Town Of Oyster Bay Officers Can Now Be Armed

Town Attorney Joseph Nocello at the podium addressing the town board regarding the “use of force” resolution.
(Photo source: Town of Oyster Bay/Vimeo)

In their monthly meeting in December, the Town of Oyster Bay board unanimously approved a resolution allowing bay constables and some public safety officers to carry firearms.

“While overall our community is safe, much has changed in society that requires us to address the arming of bay constables and retired police officers serving and protecting our town,” spokesperson Brian Nevin said. “The law does not arm public safety officers unless they are retired law enforcement, and therefore already eligible to carry their sidearm full-time under the law. This local law establishes a town policy, including requirements for proper training and de-escalation techniques.”

The resolution states that public safety officers must receive a full-carry pistol permit given by the Nassau County Police Department, get an armed security guard license that is issued by New York State and receive approval from Town of Oyster Bay Public Safety Commissioner Justin McCaffery in order to carry a firearm while working. The resolution doesn’t necessarily state that only retired officers can carry a firearm, but the town said they will look to clarify that.

“The State of New York determines who a peace officer is, which entitles them to bear arms in their course of duty,” town attorney Joseph Nocella said at the board meeting discussing the resolution. “It doesn’t mandate it. That’s up to [the town]. According to the state, public safety officers are not peace officers. [That’s why] retired police officers would be the only ones allowed to carry firearms.”

Some of the provisions in the resolution include outlining details of using deadly force. According to the law, deadly force may be used if the officer “reasonably believes” themselves or another person is an imminent threat of “serious physical injury or death.”

Officers are also allowed to use deadly force to stop a fleeing suspect if the individual inflicted or threatened to seriously injure or kill someone, the suspect poses a threat to seriously hurt the officer or others and, when feasible, a warning is issued prior to using deadly force.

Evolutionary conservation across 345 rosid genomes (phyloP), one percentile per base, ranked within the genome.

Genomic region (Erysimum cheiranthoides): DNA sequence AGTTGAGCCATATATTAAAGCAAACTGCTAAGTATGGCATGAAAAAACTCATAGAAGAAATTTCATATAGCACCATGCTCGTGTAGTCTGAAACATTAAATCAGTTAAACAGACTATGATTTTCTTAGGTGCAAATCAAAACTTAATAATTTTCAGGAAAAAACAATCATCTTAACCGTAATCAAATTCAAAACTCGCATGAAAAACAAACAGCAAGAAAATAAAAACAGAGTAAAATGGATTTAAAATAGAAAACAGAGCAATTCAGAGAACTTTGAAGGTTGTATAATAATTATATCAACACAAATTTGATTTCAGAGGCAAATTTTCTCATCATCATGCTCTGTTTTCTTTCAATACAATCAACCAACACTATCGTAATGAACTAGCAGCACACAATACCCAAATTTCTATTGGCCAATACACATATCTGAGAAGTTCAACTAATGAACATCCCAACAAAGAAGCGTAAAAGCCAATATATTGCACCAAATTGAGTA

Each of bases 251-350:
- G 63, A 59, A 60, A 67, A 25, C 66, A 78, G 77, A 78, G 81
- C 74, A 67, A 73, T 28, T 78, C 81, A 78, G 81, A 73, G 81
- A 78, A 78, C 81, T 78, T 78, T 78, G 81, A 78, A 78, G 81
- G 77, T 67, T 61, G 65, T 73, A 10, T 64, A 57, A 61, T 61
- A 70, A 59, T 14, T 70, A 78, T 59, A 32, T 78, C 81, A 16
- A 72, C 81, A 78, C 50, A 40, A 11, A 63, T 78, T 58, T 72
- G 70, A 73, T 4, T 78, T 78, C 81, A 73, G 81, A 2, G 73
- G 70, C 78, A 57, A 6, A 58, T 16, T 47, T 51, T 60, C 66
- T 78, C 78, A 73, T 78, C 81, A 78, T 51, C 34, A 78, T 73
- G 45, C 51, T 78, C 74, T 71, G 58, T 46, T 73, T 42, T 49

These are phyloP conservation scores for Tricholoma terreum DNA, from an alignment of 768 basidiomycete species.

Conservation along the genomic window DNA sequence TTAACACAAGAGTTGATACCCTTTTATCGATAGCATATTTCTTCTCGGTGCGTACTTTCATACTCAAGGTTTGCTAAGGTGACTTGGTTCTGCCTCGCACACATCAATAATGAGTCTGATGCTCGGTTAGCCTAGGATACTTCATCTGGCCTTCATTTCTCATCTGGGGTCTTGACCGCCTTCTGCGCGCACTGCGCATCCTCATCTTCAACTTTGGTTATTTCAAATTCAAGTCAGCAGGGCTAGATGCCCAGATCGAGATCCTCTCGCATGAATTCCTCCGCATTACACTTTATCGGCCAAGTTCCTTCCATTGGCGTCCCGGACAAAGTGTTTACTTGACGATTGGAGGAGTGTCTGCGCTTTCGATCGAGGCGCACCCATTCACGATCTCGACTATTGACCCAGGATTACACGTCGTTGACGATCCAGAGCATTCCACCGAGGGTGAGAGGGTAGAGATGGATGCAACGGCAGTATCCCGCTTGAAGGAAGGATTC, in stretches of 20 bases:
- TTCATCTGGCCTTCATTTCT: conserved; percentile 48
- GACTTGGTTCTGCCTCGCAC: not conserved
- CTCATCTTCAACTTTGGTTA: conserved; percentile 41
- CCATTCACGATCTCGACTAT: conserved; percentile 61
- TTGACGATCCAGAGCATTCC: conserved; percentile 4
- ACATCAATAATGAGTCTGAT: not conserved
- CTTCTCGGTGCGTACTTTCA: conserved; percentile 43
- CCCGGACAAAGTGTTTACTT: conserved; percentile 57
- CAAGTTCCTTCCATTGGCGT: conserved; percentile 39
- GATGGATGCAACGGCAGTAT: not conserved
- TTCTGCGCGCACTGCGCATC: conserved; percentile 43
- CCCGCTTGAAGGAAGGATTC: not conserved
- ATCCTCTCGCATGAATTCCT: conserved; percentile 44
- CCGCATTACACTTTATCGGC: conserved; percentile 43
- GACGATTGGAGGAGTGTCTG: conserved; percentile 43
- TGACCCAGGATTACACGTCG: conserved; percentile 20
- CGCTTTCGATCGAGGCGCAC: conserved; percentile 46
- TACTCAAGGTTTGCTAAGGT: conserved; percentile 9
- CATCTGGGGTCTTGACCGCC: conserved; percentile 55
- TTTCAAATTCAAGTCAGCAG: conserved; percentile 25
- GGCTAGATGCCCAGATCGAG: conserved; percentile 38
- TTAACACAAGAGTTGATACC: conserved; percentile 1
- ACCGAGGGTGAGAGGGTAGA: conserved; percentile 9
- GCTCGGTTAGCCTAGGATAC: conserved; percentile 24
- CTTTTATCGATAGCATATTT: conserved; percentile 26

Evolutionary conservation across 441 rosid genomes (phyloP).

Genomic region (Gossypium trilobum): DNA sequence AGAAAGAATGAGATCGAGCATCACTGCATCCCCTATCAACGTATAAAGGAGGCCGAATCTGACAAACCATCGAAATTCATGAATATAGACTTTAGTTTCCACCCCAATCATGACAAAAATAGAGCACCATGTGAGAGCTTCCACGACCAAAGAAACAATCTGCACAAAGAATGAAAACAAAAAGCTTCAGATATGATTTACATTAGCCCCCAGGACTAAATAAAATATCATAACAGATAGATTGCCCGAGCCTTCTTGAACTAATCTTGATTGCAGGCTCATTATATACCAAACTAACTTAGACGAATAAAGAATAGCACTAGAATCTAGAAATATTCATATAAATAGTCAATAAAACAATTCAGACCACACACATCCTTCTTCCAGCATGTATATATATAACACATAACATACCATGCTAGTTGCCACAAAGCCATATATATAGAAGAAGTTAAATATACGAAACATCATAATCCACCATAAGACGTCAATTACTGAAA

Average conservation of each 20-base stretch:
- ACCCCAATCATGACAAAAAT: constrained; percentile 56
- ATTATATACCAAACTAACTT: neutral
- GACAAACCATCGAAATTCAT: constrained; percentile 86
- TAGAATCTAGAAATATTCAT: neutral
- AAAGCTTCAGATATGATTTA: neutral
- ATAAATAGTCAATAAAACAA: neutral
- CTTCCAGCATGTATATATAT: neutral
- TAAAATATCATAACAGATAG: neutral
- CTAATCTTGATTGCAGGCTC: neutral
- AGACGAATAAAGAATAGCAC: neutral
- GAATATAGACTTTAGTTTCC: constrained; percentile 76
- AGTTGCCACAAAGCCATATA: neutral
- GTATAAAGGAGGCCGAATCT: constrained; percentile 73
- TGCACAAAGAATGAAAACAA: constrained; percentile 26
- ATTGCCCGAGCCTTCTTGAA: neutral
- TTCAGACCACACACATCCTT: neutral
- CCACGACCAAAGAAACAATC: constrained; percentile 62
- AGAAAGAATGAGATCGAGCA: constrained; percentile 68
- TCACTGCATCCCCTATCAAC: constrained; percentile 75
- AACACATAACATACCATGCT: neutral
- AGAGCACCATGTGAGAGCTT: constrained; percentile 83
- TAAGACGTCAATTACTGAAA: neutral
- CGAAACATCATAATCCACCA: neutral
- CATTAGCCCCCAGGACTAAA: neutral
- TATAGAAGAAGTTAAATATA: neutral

When force is used, a supervisor would respond to the scene to investigate and the commissioner should be notified. After the supervisor and all officers involved in the incident fill out a “force report,” the county police department should be contacted and they, along with the commissioner of public safety and any other law enforcement agency involved, would conduct an investigation.

The resolution also lists prohibited uses of force, such as extracting an item “from the anus or vagina” of a subject without a warrant “except where exigent circumstances are present,” coercing a confession from an individual in custody, obtaining bodily fluids from a subject for scientific testing “in lieu of court order where requested” and using force against someone who is handcuffed or restrained unless it is used to prevent “injury, escape or otherwise overcome active or passive resistance” by the subject.

Arming bay constables, Nevin says, is something they are actually behind on. They cite townships, such as Hempstead, and cities like Glen Cove and Long Beach as examples of municipalities that allow constables to carry guns.

“Bay constables face many of the same risks as their counterparts in the police department and the Coast Guard,” Nevin said. “They respond to potentially dangerous, violent and suspicious situations. We expect these officers to intervene in cases of assaults, domestic violence, gang and drug activity, BWI enforcement and homeland security patrols. They are also tasked with the enforcement of hunting and fishing regulations, which puts them in almost daily contact with boaters and hunters and poachers armed with rifles, knives and flare guns.”

To be eligible, constables must complete firearms qualifications at Nassau and Suffolk county law enforcement academies. The officers must attend annual training on the use of force and de-escalation techniques for “every interaction [to] result in a safe and calm result,” Nevin said.

“All have already passed [state] and FBI criminal background and fingerprint checks,” Nevin said. “They are also required to pass the same psychological testing and one-on-one interview with a psychologist that are actually used by Nassau and Suffolk, as well as and New York City law enforcement officers.”

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